Monday, March 14, 2016

Kansas Education Policy: Building a Funding Formula, Pt3: Valuations

I've spent my last few posts focusing on whether Bernie Sanders still has a potential to win the Democratic nomination, but I haven't forgotten about my Kansas education project.  Time to stop neglecting that project with a new variable: assessed property valuations.


Last time we improved our regression model for a new State funding formula by adding a variable to control for poverty impacts on education.  Once again we're building slowly and hoping to help solve this issue, though it appears the legislature is moving forward with a couple of pieces of legislation on this topic.

There is quite a bit of argument around how to fix the Kansas education funding formula to comply with court orders, the main two methods by either adding money or simply redistributing funds.  It seems possible though, that all prior arguments will be somewhat moot after revenues are re-estimated in April by legislative researchers.  At that point, future revenue estimates may be revised down causing a significant refactoring of the entire budget.

This whole situation has given rise to some interesting punditry, including a  Lawrence Journal World editorial which may be rated as one of the worst risk analyses in history, saying schools PROBABLY won't open in August, and may be closed all next school year.  Seriously..  The author thinks that legislators might risk school closings during an election year, based on a single timing-based data point, in a case where schools were not shut down.  Risk analysis was not this person's forte.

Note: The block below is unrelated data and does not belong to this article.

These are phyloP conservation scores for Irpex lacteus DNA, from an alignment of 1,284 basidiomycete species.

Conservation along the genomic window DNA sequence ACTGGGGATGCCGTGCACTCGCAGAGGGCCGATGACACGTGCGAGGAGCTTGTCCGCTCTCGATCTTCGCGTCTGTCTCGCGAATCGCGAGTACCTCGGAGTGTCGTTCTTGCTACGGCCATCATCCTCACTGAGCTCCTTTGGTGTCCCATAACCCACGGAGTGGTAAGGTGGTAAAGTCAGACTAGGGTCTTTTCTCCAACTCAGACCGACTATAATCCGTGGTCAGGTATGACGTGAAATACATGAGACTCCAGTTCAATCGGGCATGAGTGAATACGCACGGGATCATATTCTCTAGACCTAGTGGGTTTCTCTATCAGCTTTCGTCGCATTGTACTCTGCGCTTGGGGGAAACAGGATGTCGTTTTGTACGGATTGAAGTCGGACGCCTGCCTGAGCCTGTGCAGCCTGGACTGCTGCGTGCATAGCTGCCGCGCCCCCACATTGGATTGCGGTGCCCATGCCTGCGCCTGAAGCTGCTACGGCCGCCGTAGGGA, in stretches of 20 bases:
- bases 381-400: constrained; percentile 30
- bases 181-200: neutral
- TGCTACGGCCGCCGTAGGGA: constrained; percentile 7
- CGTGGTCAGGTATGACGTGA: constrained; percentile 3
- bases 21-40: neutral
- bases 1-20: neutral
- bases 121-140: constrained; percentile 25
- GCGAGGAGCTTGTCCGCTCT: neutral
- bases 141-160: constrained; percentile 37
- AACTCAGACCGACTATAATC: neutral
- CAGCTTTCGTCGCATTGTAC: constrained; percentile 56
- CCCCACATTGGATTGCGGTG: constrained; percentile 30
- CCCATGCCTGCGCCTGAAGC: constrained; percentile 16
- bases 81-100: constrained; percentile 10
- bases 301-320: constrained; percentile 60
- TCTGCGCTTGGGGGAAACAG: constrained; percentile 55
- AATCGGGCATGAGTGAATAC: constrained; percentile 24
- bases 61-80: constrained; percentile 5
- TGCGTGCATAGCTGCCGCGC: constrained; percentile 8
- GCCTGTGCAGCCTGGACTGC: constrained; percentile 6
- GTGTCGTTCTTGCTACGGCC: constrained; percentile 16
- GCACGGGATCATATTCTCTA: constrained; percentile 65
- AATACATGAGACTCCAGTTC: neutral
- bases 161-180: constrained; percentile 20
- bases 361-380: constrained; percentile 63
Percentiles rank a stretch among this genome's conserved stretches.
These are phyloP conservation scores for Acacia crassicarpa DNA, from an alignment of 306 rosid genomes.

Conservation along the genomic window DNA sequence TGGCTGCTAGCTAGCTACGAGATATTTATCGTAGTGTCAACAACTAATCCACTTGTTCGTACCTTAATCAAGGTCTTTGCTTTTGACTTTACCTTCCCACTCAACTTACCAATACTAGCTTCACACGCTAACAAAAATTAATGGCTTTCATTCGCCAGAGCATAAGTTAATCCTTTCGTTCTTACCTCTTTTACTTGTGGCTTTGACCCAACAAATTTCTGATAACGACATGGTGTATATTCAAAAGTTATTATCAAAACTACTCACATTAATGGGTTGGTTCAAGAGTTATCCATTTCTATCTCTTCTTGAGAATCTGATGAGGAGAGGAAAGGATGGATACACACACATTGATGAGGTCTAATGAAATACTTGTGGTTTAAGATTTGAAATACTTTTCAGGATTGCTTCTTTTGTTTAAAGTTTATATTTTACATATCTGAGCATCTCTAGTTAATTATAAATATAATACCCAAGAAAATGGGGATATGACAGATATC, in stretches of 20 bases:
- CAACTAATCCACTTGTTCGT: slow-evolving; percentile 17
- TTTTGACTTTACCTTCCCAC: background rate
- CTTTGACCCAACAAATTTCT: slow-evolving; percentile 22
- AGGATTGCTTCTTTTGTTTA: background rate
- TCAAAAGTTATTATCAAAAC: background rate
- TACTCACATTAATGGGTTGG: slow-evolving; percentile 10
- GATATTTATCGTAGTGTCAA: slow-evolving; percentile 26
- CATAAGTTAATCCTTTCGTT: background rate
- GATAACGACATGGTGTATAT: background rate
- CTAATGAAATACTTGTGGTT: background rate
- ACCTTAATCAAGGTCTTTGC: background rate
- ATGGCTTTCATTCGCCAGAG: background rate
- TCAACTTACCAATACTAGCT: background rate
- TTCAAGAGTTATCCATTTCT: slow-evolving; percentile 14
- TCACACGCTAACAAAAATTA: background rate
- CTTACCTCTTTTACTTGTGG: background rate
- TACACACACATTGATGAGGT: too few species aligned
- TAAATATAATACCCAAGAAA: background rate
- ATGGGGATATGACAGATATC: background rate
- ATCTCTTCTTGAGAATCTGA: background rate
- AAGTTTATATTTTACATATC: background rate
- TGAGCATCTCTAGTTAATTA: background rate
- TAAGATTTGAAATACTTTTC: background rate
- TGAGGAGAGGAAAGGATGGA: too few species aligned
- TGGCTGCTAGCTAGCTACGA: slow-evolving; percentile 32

This week we're looking at how higher local property values impact local education spending.  There are at least three a priori theories on how this relationship functions:
  • High assessed property values = High costs: In this scenario, districts in high assessed value regions have to pay more for services (e.g. teacher salaries) due to higher cost of living.  In essence: teachers rationally choose to simultaneously maximize salary and minimize costs, thus ceterus parabis, districts with higher property value have higher wage costs.  Other costs such as construction and goods that vary regionally could also contribute to higher costs.
  • High assessed property values = Higher spending: An additional hypothesis here is that "rich" districts can more-easily raise capital by raising a few mills, and thus have an easier time spending more money. Effectively they can spend more money more freely, and may spend in an attempt to get better results out of students.  Economists may also contend, that being less capital constrained, they may be more likely to spend inefficiently.
  • High assessed property values = Endogeneity: This is a fairly complex statistical concept. In this case, causation runs from the independent variables to the dependent variables, but also, causation can run in the opposite direction.  A good example of this is the jobs market (also good for some arguments occurring in the Kansas Legislature right now).  If we were to model job growth in a region, we would likely want to include population growth as a predictor as population growth can lead to more jobs through more regional spending and cheaper labor. We also know that strong job growth can improve cause inbound population migration, meaning causation runs both ways, and an individual coefficient can be inaccurate.  There are a few statistical techniques to deal with this (most commonly instrument variables).  The point is though, it can muddle our statistical statement that x leads to y.  In the instance of property values, endogeneity would work this way: valuations can lead to higher spending generally, as well as more spending on teacher salaries.  But we also know, that if more is spent on schools (in the right ways) we could create better schools, which in turn can increase property values.